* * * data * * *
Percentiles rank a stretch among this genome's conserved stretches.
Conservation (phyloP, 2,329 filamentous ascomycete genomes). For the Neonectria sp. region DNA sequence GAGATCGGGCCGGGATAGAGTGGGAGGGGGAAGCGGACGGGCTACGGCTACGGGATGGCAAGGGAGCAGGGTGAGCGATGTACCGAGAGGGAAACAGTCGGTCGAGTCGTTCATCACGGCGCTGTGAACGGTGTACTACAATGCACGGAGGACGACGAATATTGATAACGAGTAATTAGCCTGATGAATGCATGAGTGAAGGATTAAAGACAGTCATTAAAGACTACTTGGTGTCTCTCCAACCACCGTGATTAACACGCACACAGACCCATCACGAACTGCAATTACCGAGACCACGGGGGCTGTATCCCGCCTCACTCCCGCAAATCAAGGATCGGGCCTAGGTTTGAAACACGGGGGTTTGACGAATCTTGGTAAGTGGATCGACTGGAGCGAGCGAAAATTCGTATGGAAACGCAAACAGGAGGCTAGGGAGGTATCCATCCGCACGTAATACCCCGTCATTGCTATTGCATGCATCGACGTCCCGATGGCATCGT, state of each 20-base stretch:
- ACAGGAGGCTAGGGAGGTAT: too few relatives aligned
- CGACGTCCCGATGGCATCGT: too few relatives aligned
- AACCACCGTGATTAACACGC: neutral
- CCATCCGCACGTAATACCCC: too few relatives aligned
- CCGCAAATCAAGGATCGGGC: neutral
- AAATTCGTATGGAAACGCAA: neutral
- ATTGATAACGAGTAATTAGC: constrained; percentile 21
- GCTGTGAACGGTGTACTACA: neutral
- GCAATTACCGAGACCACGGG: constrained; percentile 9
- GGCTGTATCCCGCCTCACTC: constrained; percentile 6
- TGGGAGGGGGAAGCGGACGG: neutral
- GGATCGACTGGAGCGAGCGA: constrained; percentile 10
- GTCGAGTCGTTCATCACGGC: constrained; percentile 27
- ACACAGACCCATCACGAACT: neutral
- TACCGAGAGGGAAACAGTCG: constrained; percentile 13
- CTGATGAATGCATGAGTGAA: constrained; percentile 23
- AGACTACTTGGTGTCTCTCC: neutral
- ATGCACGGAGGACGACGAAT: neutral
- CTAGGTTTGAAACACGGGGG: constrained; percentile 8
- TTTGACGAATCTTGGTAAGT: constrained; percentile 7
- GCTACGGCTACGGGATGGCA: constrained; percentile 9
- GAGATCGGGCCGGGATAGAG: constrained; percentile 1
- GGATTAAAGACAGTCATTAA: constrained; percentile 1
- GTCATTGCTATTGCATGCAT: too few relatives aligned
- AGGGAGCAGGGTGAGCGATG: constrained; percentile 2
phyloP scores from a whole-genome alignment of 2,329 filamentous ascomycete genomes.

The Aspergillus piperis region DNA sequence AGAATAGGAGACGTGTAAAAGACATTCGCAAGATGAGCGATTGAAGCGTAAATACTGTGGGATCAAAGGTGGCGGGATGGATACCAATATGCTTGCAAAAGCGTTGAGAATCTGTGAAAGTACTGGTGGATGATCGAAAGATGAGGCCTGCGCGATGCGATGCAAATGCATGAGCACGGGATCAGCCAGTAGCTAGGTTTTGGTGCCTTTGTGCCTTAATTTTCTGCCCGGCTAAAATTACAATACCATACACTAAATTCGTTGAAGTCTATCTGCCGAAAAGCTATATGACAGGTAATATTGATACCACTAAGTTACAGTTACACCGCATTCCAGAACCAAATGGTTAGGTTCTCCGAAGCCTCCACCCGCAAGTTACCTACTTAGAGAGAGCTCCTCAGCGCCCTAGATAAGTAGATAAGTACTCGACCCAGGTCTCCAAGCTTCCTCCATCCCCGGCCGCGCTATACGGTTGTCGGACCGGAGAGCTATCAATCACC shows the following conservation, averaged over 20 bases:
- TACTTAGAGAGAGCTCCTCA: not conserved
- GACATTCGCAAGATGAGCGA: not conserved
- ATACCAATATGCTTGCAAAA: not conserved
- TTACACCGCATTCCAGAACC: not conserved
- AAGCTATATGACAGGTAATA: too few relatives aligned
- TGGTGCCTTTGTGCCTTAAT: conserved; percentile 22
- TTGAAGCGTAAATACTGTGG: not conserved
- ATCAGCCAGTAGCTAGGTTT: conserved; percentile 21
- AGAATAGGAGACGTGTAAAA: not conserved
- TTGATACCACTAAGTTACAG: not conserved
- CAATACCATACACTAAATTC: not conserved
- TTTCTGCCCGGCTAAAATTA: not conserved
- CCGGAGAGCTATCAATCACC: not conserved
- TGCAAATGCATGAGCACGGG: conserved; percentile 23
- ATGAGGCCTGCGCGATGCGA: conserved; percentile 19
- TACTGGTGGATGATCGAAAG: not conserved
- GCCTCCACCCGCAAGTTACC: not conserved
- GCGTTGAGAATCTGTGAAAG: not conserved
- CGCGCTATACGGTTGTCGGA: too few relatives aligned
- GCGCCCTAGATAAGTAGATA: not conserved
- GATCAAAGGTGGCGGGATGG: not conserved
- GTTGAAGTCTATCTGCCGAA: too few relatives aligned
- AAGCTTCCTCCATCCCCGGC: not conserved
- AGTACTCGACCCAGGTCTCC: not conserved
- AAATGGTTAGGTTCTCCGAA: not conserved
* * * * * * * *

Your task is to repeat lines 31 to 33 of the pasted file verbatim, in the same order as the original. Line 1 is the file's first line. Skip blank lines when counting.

- GACATTCGCAAGATGAGCGA: not conserved
- ATACCAATATGCTTGCAAAA: not conserved
- TTACACCGCATTCCAGAACC: not conserved